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Key take-aways

Africa's collective GDP, at $1.6 trillion in 2008, is now roughly equal to Brazil's or Russia's. Economic growth has accelerated, making the continent the third-fastest growing region in the world.

Africa's growth acceleration was widespread, including 27 of its 30 largest economies. All sectors contributed, including resources, finance, retail, agriculture, transportation and telecommunications. Natural resources directly accounted for just 24 percent of the continent's GDP growth in recent years. Key to Africa's growth surge were improved political and macroeconomic stability and microeconomic reforms.

Future economic growth will be supported by Africa's increasing ties to the global economy. Rising demand for commodities is driving buyers around the world to pay dearly for Africa's natural riches and to forge new types of partnerships with producers. And Africa is gaining greater access to international capital; total foreign capital flows into Africa rose from $15 billion in 2000 to a peak of $87 billion in 2007.

The rise of the African urban consumer also will fuel long-term growth. Today, 40 percent of Africans live in urban areas, a portion close to China's and continuing to expand. The number of households with discretionary income is projected to rise by 50 percent over the next 10 years, reaching 128 million. By 2030, the continent’s top 18 cities could have a combined spending power of $1.3 trillion.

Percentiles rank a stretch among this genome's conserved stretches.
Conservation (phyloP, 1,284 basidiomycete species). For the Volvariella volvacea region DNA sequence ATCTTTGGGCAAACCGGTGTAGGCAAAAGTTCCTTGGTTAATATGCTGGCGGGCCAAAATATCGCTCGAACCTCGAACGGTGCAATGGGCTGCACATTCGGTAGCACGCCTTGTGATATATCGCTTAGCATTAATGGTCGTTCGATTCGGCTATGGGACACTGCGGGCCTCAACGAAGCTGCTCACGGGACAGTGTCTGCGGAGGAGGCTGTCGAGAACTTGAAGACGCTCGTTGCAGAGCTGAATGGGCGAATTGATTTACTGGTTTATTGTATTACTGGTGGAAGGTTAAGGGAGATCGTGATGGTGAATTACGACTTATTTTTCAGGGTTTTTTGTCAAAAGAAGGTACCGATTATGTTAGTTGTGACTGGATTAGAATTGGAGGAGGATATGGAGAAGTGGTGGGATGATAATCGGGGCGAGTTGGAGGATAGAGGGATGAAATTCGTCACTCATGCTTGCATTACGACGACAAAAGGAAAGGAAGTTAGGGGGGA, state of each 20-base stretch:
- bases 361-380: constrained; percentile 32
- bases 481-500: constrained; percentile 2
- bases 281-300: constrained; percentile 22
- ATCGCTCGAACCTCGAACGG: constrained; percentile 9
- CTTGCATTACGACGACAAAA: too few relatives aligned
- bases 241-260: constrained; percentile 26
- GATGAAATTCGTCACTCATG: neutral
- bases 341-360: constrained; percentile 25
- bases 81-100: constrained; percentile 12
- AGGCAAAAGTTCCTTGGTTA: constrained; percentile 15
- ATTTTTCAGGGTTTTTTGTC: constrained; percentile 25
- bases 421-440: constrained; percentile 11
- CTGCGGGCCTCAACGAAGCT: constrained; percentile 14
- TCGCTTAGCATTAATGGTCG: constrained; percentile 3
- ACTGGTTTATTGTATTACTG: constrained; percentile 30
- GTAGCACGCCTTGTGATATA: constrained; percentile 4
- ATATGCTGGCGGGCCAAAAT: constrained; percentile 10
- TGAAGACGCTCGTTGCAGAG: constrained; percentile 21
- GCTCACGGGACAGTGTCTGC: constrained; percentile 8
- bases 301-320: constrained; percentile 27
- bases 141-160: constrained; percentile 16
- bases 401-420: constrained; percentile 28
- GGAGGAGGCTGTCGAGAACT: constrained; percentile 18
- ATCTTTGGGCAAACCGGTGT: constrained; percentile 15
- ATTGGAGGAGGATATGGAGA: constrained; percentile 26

Africa's economic growth is creating substantial new business opportunities that are often overlooked by global companies. MGI projects that at least four groups of industries-consumer-facing industries, agriculture, resources, and infrastructure-together could generate as much as $2.6 trillion in revenue annually by 2020, or $1 trillion more than today.


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